yesterday that NYPD officials are pre-
pared and equipped to handle acts of
"We thought these were projects on
paper that we would never have to
implement, he said.
In Ann Arbor, 25 extra police offi-
cers were placed on patrol at various
locations in the city.
"We've had a lot of contact from the
Islamic and Jewish community," Oates
said, adding that the 'AAPD tried to
identify critical infrastructure that
could have been in danger.
"There are certain sensitive and vul-
nerable buildings in the city," he said.
Ann Arbor Mayor John Hieftje said
federal building and post office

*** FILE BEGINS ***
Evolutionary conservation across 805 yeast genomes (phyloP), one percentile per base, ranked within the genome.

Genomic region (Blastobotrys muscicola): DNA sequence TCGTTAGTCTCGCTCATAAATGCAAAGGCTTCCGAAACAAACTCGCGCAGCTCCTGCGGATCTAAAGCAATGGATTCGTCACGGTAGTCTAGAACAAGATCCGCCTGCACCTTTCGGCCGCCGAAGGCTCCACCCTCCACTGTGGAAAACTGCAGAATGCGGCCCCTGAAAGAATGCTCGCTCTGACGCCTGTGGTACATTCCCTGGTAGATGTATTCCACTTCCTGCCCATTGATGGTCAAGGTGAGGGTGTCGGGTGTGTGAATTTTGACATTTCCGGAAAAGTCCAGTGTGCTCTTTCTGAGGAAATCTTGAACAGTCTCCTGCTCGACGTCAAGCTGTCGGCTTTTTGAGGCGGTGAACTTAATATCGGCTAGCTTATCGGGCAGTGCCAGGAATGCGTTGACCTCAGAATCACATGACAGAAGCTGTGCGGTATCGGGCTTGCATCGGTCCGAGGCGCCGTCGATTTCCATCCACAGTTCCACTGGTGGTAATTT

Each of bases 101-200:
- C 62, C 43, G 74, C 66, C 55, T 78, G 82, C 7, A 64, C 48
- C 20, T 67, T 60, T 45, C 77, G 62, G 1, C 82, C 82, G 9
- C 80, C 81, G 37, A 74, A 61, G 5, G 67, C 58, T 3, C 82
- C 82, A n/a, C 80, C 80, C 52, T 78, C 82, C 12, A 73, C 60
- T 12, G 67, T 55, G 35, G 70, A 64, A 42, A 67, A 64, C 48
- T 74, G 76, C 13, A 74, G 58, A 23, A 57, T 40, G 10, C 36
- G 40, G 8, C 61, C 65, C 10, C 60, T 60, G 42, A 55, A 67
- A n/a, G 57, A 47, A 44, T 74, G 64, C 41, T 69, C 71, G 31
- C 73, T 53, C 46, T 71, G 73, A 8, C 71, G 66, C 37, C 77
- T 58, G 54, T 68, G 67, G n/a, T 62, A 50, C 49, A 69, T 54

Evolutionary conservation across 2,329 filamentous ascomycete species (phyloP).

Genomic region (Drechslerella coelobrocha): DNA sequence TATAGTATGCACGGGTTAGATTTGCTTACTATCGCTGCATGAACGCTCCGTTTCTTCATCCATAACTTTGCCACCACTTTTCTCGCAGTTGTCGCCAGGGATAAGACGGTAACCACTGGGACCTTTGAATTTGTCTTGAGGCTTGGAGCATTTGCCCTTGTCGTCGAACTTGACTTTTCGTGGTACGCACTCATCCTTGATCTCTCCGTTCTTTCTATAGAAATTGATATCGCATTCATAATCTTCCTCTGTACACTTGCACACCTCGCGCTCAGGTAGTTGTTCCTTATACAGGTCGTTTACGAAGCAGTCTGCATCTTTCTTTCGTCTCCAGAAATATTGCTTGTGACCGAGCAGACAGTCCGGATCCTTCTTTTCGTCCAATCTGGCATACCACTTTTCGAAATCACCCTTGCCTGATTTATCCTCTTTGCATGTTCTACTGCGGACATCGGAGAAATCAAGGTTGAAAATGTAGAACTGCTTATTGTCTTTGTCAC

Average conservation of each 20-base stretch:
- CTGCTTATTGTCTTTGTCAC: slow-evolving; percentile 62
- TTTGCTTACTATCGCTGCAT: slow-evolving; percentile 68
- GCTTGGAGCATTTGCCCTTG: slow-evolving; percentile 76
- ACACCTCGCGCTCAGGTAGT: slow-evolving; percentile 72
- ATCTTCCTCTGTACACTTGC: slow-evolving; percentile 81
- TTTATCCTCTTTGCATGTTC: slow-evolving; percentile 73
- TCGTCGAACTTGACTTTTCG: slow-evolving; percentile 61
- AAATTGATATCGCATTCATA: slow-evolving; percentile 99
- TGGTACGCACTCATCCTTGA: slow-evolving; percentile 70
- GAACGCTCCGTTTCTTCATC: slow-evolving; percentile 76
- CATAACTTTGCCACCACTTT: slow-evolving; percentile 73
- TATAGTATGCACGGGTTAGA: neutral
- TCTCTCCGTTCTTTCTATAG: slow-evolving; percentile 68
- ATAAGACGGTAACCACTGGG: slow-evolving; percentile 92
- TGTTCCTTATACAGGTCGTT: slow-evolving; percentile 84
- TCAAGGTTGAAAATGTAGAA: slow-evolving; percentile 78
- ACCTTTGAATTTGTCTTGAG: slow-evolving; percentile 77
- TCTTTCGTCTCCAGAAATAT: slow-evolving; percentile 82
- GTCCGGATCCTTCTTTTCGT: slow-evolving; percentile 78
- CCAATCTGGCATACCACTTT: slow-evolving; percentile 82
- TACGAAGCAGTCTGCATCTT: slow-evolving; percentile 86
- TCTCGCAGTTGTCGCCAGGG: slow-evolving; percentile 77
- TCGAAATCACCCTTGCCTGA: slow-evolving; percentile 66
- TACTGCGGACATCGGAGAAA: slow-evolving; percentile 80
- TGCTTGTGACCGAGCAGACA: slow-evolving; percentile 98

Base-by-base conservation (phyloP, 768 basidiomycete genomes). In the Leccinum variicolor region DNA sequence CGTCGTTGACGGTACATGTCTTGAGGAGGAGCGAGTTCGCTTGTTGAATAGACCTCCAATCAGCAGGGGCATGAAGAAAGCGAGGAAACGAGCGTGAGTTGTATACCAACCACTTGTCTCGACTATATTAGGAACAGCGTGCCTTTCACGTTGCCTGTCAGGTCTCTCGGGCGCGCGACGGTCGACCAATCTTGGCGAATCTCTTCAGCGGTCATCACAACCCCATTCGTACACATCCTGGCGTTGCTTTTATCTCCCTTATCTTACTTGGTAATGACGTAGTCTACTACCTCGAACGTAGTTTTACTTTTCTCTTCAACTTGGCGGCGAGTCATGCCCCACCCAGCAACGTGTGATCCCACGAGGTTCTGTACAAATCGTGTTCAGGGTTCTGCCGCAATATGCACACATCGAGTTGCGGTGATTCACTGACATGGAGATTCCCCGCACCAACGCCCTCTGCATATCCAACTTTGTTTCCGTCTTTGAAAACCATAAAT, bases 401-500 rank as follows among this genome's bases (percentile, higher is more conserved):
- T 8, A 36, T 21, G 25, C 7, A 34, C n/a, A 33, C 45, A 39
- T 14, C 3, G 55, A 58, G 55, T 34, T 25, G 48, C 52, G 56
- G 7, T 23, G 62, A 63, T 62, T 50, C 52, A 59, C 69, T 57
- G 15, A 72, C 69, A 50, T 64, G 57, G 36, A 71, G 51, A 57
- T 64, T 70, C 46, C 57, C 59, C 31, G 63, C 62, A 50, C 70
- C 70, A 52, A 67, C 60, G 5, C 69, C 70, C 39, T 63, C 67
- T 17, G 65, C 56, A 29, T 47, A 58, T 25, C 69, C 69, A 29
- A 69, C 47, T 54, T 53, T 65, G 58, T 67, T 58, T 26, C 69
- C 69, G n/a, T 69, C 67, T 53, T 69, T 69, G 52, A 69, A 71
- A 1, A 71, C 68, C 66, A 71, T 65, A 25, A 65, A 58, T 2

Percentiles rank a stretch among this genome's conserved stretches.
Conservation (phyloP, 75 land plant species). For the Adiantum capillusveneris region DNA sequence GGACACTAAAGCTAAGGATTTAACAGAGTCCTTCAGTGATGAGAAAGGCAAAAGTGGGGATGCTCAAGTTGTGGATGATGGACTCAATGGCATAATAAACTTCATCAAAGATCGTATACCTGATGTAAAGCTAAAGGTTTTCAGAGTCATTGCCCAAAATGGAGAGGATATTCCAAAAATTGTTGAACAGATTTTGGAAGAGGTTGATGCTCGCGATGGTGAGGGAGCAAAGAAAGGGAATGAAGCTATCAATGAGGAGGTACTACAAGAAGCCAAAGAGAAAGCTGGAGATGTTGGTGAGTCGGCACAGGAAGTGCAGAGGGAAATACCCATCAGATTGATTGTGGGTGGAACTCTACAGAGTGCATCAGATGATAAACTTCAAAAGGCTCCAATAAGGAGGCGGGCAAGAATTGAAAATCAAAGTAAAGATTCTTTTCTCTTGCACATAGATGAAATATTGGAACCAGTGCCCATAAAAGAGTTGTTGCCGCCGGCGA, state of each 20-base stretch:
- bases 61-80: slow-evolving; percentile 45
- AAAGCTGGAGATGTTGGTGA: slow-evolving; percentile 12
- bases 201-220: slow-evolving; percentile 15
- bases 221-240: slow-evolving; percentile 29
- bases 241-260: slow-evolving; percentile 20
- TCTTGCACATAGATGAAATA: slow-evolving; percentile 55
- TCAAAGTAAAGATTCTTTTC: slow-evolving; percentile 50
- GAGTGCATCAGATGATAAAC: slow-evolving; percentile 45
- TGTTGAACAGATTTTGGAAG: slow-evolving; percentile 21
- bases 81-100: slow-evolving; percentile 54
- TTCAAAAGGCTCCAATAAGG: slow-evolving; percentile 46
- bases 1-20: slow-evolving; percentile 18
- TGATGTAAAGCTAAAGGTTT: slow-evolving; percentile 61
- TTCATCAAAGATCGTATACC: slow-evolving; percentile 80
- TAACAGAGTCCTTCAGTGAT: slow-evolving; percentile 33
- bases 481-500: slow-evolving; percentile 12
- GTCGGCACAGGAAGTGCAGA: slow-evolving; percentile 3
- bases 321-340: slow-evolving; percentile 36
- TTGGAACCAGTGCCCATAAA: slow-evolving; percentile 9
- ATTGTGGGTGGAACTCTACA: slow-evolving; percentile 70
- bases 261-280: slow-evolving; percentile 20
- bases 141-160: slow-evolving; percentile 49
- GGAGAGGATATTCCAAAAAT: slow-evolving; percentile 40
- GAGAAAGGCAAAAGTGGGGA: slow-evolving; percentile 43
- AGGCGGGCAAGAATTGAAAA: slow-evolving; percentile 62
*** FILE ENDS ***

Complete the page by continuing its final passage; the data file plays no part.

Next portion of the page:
employees expressed concern for their
safety when leaving on their lunch
Officials evacuated the city's federal
building around noon. Closings of
other federal buildings and Ann Arbor
courthouses followed shortly after.
Oates said no credible threats influ-
enced the closings.
"People were uncomfortable coming
back," Hieftje said.
Oates agreed with Hieftje's closing
of city buildings, and said since the
AAPD was pressed for officers, the
decision was a positive one.
Oates said there was no unusual 911
activity. "That's a good sign that peo-
ple are calm and reassured," he said.
H-ieftje said there is no local threat
in this crisis and city officials hope to
have all offices back in operation

By Elizabeth Kassab
Daily Staff Reporter
Arab-American and Muslim students
received a number of threatening e-mails fol-
lowing yesterday's terrorist attacks.
Several student organizations sent e-mails to
their members urging them to be cautious.